|Born||April 14, 1872(1872-04-14)|
|Died||December 10, 1953(1953-12-10) (aged 81)|
Hafiz Abdullah Yusuf Ali, CBE, FRSL (14 April 1872 – 10 December 1953) was an Indian Islamic scholar who translated the Qur'an into English. His translation of the Qur'an (The Holy Qur'an: Text, Translation and Commentary) ranks alongside the translation of Marmaduke Pickthall as the most widely-known and used in the English-speaking world.
Ali was born in Surat, Gujarat in British India to a wealthy merchant family with a Dawoodi Bohra father. As a child, Ali received a religious education and, eventually, could recite the entire Qur'an from memory. He spoke both Arabic and English fluently. He studied English literature and studied at several Europe universities, including the University of Leeds. He concentrated his efforts on the Qur'an and studied the Qur'anic commentaries beginning with those written in the early days of Islamic history. Yusuf Ali's best-known work is his book The Holy Qur'an: Text, Translation and Commentary, begun in 1934 and published in 1938 by Sh. Muhammad Ashraf Publishers Lahore in India (later Pakistan). While on tour to promote his translation, Ali helped to open the Al-Rashid Mosque, the third mosque in North America, in Edmonton, Alberta, Canada, in December 1938.
Ali was an outspoken supporter of the Indian contribution to the Allied effort in World War I. He was a respected intellectual in India and Sir Muhammad Iqbal recruited him to be the principal of Islamia College in Lahore, British India. Later in life, he again went to England where he died in London. He is buried in England at the Muslim cemetery at Brookwood, Surrey, near Wokin, not far from the burial place of Pickthall.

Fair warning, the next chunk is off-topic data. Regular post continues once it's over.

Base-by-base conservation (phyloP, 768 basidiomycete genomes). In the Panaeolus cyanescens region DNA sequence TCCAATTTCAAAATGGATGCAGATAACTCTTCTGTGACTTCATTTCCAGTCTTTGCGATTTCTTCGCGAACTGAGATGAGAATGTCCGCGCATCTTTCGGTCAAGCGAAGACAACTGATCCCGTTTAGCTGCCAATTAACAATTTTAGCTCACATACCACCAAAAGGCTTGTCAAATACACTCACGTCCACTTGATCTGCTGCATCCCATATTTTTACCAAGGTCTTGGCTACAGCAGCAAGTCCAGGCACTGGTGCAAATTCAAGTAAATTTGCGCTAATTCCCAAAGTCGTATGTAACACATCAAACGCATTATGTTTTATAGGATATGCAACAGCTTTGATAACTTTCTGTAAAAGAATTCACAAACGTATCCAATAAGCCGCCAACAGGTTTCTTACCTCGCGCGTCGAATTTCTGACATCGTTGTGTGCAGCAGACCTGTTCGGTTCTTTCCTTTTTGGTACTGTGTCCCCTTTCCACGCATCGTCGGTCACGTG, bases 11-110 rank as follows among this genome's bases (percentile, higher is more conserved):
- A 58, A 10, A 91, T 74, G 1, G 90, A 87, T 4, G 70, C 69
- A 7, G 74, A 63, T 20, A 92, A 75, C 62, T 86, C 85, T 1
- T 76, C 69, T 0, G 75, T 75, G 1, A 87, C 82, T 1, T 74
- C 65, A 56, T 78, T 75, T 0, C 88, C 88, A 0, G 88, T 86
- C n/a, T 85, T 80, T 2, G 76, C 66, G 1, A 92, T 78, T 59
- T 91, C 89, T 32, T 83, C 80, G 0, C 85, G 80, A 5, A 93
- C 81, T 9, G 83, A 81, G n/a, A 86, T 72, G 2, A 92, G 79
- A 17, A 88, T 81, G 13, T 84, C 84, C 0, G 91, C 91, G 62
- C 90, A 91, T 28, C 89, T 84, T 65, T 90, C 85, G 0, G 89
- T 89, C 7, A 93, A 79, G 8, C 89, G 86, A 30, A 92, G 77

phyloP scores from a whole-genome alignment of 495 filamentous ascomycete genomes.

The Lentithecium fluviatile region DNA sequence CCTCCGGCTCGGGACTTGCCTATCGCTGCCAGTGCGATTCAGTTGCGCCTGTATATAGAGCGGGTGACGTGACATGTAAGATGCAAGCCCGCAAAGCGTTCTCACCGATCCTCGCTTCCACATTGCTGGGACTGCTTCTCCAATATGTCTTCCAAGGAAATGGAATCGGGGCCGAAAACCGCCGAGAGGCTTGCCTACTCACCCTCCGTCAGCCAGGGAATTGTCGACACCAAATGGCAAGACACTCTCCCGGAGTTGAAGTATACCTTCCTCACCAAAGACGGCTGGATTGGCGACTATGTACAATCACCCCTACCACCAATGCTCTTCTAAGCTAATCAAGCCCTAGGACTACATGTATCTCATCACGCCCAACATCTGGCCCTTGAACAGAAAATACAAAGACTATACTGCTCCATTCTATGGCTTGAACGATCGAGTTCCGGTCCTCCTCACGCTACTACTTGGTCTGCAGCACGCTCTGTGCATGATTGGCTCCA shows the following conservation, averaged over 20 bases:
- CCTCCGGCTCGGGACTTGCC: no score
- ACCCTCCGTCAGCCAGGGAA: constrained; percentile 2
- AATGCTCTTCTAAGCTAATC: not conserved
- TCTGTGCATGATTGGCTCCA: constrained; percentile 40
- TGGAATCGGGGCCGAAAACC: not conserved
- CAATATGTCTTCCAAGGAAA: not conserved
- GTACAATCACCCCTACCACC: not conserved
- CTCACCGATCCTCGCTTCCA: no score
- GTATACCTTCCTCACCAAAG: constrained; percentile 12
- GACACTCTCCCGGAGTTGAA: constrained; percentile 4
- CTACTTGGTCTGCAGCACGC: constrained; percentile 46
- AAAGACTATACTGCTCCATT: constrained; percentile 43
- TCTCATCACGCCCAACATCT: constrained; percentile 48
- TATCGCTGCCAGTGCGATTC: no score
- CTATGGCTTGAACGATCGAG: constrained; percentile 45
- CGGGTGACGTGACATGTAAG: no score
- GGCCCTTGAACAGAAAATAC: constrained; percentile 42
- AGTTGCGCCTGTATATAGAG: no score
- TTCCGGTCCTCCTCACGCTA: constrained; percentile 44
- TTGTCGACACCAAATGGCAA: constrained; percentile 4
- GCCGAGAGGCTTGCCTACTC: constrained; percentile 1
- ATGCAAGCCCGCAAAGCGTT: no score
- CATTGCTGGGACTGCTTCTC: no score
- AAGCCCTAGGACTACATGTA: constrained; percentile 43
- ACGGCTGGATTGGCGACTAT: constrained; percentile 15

Modern editions of his work remain in print, but with modifications such as "God" altered to "Allah" and with controversial modifications of the opinions that Ali expressed in footnotes and of short historical articles that were included with the original text. For instance, Ali's liberal views on credit and interest do not appear in some editions, as they are considered to run contrary to some schools of Islamic economic thought. Wikisource is using a "modern edition" with the name of Allah for God.
Preface to First Edition, Lahore 4th April, 1934
|“||Gentle and discerning reader! what I wish to present to you is an English Interpretation, side by side with the Arabic Text. The English shall be, not a mere substitution of one word for another, but the best expression I can give to the fullest meaning which I can understand from the Arabic Text. The rhythm, music, and exalted tone of the original should be reflected in the English interpretation. It may be but a faint reflection, but such beauty and power as my pen can command shall be brought to its service. I want to make English itself an Islamic language, if such a person as I can do it, and I must give you all the accessory aid which I can.||”|
—A. YŪSUF ‘ALĪ, 1934, Online Quran Project
Preface to Third Edition, 1938
|“||Since I last greeted my readers collectively I have been able to perform the Pilgrimage to the holy city of Mecca and the sacred territory around it and seen with my own eyes the city and territory of Medina, with all the country around and between the holy Cities. I have realised for myself the scenes in which the revelations came which I have humbly sought to interpret. I hope that some glimpses of this experience will have been conveyed to my dear readers.||”|
—A. YŪSUF ‘ALĪ, 1938, Online Quran Project